7.20.2008

Don't Get Larry Bird Mad

The look was a dark cloud arriving fast and sudden over a hump-backed mountain. To see it at close range was to know that some heavy weather was coming for the Houston Rockets.

One look. Larry Bird.

"Uh-oh," every single member of the Boston bench seemed to say in the middle of the third period of last night's 117-95 win over the Rockets that gave the Celtics a 2-0 lead in these NBA Finals. "Here we go. Uh-oh. Look out, Houston."

There was a foul on the Boston Garden court in front of the Celtics' bench. The rest of the players in the game had traveled to the other end of the floor or were in the process. Akeem Olajuwon, the Rockets' 6-foot-10-inch center, bent and tried to whack the ball away from Larry Bird. The whack hit Larry Bird's forearm instead of the ball. There was only one other figure in the area, referee Jess Kersey.

Jess Kersey, for some reason, did not make the call. Larry Bird turned and gave him the look.

"That's awful," the look said.

"That's disgusting," the look said.

"I'm mad," the look said.

The tenants of the Celtics' bench, who have seen that look in the past and know all that it entails, suddenly stood up to watch what would happen next. They might have jumped up after plays earlier in the game on this hot night in this hottest of buildings, but this time they jumped up before the play happened.

Larry is mad? Uh-oh? Larry gave the look? Watch out. Larry has the ball? Here we go.

"What will he do?" was the question. "There is no question that he will do something. The only question is what."

The answer took about three seconds. Still dribbling, he went directly up the middle of the court. He stopped at approximately the three-point line. He unleashed a straight-ahead pass that would have born the cliche "threading the needle" if the cliche hadn't already been born.

The ball went through every big body in the middle of the foul lane. The pass was a highway through some Bavarian forest. The highway ended at Celtics center Robert Parish's hands. He did not have to move. He only had to close his hand on the ball, reach up and deposit it in the basket.

The sweaty Garden crowd stood -- joining the Celtics' bench -- and blew out a cheer of cheers. Larry Bird turned to Jess Kersey and delivered a second look.

"Mess with me and that's what you get," this look said.

"If we did things right, we wouldn't have to go through all this," this look said.

"I'm still mad," this look finally said.

There are moments in many of the basketball games that Larry Bird plays when you know that he has taken charge, that the game is his and no one else's. There are moments when he becomes the only man on the floor to watch, no one else. There are moments when you know the other team is doomed forever and he is the reason.

This quite obviously was one of them.

"He just gets in his own little world out there," Celtics guard Jerry Sichting said. "He calls for the ball and he barks at guys if they aren't doing the right thing. He does something different every time. It's as if he wants to show the world he is the best, and he is the best."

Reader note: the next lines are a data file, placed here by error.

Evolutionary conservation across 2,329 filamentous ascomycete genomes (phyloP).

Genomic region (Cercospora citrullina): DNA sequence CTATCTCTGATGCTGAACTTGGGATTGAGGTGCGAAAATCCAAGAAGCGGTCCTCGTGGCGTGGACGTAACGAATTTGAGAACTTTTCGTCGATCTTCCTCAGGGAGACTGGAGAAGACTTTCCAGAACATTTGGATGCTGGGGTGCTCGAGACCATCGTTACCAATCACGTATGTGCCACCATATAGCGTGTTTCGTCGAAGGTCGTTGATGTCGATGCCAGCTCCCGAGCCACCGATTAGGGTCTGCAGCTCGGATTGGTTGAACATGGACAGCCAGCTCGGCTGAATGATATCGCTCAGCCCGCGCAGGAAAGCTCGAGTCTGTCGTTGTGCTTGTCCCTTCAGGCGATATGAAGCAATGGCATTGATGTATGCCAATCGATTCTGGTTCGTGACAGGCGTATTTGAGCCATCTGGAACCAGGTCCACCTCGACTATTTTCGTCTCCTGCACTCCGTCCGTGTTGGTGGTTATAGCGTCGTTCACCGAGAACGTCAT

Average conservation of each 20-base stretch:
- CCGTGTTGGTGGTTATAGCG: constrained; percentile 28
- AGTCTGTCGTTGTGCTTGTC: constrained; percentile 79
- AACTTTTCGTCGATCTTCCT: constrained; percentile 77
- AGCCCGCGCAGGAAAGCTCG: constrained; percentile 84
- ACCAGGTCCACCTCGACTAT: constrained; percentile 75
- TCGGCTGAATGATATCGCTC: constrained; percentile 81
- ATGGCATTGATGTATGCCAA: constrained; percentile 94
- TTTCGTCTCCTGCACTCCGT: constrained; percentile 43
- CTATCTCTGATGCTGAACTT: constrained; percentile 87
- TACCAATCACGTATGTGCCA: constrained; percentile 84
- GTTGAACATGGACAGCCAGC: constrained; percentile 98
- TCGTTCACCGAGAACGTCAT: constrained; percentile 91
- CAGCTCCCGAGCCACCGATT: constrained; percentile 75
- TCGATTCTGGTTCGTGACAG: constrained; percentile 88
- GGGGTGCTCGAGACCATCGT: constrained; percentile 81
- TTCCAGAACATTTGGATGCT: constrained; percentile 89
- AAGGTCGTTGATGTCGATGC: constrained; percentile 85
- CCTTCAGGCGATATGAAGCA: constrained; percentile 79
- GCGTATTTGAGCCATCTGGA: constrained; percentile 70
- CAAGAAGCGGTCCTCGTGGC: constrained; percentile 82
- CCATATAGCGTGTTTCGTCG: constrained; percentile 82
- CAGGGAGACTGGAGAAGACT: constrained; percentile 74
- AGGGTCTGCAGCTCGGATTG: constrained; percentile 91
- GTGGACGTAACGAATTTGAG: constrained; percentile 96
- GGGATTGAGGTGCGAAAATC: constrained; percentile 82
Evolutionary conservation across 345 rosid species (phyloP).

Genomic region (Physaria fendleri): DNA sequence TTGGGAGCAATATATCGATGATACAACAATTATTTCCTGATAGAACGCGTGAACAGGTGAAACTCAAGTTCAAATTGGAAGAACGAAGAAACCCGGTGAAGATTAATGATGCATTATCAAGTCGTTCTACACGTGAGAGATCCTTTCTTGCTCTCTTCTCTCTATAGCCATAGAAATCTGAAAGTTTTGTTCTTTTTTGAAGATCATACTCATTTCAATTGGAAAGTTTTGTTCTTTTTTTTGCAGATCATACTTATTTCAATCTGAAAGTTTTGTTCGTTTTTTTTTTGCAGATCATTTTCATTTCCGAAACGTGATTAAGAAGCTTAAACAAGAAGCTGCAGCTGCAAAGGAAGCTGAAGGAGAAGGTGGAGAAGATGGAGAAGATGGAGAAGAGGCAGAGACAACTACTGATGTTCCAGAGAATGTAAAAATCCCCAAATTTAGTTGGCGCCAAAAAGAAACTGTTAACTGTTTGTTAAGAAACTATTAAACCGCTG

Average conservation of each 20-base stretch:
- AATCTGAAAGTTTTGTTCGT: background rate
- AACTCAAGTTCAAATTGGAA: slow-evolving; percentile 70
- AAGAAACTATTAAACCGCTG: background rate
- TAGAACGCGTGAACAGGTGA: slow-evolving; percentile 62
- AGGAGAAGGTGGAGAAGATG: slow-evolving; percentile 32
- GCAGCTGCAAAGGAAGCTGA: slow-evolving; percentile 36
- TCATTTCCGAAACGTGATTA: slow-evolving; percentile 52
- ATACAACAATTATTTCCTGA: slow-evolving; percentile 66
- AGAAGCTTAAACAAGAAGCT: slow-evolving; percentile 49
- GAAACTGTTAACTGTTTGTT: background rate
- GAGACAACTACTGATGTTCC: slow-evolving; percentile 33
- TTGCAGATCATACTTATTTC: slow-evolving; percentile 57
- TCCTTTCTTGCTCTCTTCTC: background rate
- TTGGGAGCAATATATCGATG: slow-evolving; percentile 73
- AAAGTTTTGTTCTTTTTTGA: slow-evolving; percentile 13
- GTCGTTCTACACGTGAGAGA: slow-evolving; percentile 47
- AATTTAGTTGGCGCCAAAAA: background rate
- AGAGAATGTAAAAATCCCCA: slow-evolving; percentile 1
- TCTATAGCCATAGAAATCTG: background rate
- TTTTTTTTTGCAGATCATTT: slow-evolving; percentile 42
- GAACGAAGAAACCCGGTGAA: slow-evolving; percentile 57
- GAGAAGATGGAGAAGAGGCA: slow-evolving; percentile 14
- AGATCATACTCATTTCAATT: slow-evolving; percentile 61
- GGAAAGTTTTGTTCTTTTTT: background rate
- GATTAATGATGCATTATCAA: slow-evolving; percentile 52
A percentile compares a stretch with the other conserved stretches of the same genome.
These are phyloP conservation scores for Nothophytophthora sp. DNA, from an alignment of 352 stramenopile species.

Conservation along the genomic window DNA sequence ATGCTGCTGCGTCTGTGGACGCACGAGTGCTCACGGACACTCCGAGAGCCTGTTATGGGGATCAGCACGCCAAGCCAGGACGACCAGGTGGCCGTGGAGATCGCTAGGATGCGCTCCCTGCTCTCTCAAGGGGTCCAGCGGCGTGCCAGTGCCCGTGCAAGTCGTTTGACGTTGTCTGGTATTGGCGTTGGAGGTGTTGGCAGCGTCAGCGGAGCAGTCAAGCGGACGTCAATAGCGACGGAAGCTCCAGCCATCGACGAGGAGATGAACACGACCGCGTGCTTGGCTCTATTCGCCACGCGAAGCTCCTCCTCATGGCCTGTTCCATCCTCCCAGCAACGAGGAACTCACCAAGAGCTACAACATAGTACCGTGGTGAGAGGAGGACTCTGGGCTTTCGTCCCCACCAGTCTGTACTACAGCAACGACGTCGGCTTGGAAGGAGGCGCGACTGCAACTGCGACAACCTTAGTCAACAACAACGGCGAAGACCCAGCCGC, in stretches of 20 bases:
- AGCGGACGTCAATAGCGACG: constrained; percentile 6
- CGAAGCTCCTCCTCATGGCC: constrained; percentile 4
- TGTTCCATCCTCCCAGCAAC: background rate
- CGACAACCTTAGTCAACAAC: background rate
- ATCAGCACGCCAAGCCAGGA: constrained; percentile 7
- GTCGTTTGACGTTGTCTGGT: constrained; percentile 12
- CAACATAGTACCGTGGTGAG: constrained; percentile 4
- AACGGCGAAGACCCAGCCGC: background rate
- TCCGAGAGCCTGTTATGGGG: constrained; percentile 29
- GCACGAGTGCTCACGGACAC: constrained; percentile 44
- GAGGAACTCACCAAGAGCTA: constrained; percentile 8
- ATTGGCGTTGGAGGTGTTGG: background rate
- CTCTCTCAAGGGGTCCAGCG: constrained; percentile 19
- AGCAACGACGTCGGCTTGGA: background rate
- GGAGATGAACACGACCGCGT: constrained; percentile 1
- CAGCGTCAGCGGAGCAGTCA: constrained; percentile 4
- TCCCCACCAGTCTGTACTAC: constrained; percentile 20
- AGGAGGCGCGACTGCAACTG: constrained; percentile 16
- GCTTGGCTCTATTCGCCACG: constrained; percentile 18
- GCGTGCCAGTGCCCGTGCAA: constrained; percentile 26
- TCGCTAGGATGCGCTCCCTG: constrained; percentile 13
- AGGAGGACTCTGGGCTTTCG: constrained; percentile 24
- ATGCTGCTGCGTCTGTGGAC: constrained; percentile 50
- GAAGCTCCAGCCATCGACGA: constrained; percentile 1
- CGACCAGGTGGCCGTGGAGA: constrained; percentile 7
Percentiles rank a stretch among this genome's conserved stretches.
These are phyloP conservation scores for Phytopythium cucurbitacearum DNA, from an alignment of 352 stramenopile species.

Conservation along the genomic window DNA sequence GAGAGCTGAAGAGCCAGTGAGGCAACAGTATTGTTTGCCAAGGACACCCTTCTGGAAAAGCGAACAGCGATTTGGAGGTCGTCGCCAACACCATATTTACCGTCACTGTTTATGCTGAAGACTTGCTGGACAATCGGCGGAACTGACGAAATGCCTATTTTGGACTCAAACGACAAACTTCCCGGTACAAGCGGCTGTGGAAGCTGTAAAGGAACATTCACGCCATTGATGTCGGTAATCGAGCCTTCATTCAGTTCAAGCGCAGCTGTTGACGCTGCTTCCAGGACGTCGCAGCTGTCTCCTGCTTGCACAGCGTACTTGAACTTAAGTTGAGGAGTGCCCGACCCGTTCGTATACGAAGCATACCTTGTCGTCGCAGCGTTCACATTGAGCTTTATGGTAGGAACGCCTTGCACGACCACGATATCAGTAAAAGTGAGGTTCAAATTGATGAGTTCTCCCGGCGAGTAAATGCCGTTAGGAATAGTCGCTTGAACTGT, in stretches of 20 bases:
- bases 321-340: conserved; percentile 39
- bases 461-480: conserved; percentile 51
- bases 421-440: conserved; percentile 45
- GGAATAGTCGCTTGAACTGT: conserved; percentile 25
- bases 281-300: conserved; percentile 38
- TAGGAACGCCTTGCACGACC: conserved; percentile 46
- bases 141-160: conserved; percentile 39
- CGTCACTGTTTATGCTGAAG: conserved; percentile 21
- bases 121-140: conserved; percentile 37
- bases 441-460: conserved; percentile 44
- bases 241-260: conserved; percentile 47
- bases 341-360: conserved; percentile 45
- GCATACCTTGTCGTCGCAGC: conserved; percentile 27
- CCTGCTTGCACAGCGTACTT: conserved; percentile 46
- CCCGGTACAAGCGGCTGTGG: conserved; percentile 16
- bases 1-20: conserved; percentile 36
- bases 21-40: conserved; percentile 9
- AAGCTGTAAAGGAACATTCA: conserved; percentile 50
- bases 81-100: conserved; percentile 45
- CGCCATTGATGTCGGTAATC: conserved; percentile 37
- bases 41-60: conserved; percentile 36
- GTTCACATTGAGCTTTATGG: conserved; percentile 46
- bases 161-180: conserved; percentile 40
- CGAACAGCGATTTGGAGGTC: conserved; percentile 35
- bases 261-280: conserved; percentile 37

On the next time down the floor, he went to the far corner of the court, rocked back and swished a three-pointer as easily as if he were picking a can of beans off the top shelf in the pantry. Take that, Jess Kersey. On the next time, he hit a 15-foot jumper, easy as you please. The next time, Akeem finally was called for a foul as Bird backed him toward the basket. Thanks, Jess Kersey. The crowd stood again.

The score here was 75-59, and at this point, the cheers swung between "Lar-Ree' and "M-V-P," and was there any doubt about where this game and this series were headed? Only where Larry Bird wanted it to head. Nowhere else.

"It was just one of those special nights," Celtics reserve center Bill Walton said. "His hands were everywhere. Steals. Rebounds. You felt great just to be a part of it."

"I think Larry was happy to win that MVP award on Wednesday," Celtics forward Kevin McHale said. "He showed how much he wanted it in that third quarter."

The statistics on this "special night," in what seems to be a never- ending string of special nights, showed he had 31 points on 12-for-19 shooting. He had 8 rebounds. He had 7 assists. He had 4 steals. He had 2 blocked shots. He hit 3 of 5 three-point shots. He outdanced Dancing Barry. He out-magiced Magic Johnson. He left the Rockets in a shambles.

"When he gets in that rhythm, there isn't anyone who can stop him," Houston coach Bill Fitch lamented. "I thought we stopped him in the third quarter, but then he got into one of his 'playing in his own back yard' situations where he is in his own world and it seems like he's out there alone. When he gets going like that, he is awesome."

What are the poor Rockets to do? They set their best defensive player on the guy, Rodney McCray, and Bird took Rodney here and there on the basketball map, everywhere but into the Springs Valley High School locker room. He faked people into the sky. He left people in the lurch. He threw in shots from foreign countries. He got mad -- yes, he did -- and he couldn't be stopped.

"What'd you think?" a Mr. K.C. Jones, coach of the Celtics and close observer of this man, was asked by a visitor from a faraway newspaper. "Was that extraordinary Larry tonight? Or was that routine Larry?"

"Well, just routine Larry," the coach said.

He was smiling, but the crazy part was that it wasn't a joke. Not if you watched this guy every day of the basketball year.

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